On February 22, 1928 the Placer County Sheriff’s Office lost one of its most famous law men when Deputy Frank H. “Big Dip” Dependener was killed in a traffic accident while returning from a raid on an illegal liquor operation in the Roseville area. The vehicle in which Big Dip was a passenger collided with another vehicle and rolled down a 25-foot embankment, coming to rest upside down. Big Dip suffered a broken neck and died instantly. Placer County Sheriff Elmer Gum, also a passenger in the vehicle, suffered major injuries but survived.
Big Dip's funeral was one of the largest ever held in Placer County and was attended by individuals from all over California.
A friend and colleague, Sacramento Police Captain Ed Brown, described him as “one of the best- known, best-liked and most feared men in public service.”
At 6-feet, 7-inches tall, Big Dip was the tallest man in the county. His imposing size and sheer strength were qualifications enough for being appointed a deputy sheriff in 1891 when he was just 21. He stayed on as a deputy for the next 37 years, through the administration of four sheriffs.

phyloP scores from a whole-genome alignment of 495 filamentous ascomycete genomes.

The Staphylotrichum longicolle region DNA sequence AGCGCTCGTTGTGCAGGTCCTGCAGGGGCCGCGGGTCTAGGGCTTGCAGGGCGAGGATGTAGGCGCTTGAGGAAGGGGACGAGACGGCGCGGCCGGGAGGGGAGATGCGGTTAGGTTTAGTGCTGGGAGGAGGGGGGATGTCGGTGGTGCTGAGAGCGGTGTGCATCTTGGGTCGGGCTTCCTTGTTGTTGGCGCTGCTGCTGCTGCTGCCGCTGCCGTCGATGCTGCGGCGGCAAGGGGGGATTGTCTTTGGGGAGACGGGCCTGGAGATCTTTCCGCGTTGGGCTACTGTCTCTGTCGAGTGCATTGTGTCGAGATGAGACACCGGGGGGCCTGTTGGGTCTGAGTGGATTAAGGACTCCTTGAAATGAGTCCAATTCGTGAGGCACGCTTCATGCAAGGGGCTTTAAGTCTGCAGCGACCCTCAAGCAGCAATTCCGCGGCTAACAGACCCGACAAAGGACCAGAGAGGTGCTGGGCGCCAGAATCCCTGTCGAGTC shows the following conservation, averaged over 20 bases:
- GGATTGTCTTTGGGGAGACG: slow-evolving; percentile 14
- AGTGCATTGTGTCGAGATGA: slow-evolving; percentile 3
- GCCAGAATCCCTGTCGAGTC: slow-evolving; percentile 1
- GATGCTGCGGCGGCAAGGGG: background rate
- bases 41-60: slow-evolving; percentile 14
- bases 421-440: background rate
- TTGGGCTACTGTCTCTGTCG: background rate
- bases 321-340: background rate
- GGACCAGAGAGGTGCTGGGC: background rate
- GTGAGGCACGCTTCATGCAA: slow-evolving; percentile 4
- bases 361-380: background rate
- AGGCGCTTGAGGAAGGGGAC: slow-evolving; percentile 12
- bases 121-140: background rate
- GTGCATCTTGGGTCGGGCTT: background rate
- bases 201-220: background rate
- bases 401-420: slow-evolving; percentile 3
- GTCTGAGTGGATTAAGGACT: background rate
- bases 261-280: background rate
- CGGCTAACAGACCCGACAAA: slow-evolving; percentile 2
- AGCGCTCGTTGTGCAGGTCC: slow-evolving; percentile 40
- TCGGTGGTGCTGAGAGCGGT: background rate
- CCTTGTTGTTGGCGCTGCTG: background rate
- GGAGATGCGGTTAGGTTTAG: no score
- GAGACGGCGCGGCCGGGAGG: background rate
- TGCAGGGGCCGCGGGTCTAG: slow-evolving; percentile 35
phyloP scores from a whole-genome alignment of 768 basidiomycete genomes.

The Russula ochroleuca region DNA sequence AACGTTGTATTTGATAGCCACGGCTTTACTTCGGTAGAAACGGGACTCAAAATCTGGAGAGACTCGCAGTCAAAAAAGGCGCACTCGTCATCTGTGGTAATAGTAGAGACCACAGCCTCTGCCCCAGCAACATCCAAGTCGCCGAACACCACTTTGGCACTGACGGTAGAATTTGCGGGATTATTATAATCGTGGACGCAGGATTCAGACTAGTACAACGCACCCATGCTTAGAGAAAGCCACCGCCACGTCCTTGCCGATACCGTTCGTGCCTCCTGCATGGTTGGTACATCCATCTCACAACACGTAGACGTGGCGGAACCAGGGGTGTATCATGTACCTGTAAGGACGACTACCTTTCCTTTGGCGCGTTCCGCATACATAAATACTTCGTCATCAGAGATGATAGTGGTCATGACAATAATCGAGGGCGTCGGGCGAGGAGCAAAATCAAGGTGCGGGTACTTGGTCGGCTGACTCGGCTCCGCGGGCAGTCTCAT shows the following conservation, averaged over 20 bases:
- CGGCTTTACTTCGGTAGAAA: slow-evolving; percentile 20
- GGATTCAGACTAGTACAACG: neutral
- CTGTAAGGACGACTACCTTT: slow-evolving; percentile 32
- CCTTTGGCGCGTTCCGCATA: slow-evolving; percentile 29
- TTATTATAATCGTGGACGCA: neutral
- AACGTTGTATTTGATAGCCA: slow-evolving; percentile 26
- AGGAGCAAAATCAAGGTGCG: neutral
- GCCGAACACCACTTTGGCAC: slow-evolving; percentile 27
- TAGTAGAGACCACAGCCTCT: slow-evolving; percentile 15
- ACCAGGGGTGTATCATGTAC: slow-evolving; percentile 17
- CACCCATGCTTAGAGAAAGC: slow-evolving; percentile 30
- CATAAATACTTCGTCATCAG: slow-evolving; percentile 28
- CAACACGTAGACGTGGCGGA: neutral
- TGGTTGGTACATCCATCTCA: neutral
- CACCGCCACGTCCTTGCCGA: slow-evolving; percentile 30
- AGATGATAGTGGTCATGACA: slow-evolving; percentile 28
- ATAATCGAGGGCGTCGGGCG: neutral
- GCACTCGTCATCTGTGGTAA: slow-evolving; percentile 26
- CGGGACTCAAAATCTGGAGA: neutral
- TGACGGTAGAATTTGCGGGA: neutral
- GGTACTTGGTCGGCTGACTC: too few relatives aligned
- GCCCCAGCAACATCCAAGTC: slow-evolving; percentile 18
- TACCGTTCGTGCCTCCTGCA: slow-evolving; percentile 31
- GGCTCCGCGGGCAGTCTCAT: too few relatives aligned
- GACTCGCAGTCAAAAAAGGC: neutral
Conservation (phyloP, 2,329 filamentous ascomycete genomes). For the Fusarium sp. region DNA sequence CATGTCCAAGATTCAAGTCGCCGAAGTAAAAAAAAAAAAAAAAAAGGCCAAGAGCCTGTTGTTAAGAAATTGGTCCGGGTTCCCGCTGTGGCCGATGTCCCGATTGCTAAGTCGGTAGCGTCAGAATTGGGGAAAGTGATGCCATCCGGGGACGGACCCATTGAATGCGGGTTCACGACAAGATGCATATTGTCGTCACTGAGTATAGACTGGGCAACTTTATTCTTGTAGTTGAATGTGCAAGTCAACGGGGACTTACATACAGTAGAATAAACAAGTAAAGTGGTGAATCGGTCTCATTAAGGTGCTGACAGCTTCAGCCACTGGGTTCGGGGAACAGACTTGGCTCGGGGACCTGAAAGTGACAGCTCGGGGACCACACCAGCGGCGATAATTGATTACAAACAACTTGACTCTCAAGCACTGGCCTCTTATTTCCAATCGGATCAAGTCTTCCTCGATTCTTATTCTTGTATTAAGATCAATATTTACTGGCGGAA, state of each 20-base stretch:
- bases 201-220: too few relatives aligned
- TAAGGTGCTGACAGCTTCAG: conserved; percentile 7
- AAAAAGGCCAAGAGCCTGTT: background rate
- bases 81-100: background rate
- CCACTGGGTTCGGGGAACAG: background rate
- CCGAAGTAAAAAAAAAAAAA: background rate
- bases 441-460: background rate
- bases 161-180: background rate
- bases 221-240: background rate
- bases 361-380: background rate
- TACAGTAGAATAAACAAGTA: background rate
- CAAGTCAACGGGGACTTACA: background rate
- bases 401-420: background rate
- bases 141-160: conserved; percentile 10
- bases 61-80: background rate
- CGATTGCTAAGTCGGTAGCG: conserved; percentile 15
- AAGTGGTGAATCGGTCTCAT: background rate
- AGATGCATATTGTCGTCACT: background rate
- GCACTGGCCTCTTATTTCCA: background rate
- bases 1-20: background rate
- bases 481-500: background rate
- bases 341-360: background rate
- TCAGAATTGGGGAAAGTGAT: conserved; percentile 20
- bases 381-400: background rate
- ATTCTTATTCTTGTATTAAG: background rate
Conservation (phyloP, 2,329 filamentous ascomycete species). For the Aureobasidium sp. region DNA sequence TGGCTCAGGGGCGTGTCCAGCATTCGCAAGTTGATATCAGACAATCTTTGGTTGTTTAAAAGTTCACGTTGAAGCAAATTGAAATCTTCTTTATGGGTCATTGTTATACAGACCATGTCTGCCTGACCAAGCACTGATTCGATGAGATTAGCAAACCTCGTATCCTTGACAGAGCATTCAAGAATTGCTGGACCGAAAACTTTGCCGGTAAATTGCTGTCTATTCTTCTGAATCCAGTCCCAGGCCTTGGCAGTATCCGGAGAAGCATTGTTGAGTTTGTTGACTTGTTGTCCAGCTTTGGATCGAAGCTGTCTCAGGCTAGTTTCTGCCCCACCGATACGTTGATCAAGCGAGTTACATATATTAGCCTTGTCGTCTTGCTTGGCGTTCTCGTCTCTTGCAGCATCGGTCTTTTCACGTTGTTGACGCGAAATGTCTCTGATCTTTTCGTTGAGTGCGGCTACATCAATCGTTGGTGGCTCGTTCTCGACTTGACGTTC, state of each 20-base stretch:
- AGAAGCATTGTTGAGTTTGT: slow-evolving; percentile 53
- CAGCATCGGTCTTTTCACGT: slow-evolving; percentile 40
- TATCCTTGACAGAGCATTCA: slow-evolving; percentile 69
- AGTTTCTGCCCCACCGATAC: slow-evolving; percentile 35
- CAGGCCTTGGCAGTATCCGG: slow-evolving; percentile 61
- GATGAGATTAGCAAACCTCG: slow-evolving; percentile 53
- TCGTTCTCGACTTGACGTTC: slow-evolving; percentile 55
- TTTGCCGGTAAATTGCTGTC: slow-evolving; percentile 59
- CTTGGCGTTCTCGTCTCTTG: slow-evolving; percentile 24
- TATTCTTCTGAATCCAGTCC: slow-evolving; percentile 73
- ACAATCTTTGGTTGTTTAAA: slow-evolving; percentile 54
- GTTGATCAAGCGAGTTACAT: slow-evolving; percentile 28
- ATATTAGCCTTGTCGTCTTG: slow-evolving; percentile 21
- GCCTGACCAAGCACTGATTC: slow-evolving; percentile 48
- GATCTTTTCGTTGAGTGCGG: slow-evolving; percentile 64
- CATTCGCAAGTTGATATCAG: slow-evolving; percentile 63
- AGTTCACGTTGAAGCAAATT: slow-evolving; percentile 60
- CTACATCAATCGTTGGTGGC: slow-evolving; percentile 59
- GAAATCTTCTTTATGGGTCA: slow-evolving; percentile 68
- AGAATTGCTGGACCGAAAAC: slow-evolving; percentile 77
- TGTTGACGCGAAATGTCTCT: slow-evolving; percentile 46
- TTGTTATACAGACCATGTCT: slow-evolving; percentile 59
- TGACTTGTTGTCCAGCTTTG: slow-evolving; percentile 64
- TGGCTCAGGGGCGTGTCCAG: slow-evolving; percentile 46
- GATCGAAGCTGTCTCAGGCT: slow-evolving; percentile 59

The media at the time observed that “for more than a third of a century, F. H. Dependener was identified with police activities in Placer County. During that time he was shot at many times, and hit, cut at many times, and cut, struck at many times, and struck, but he always came back.”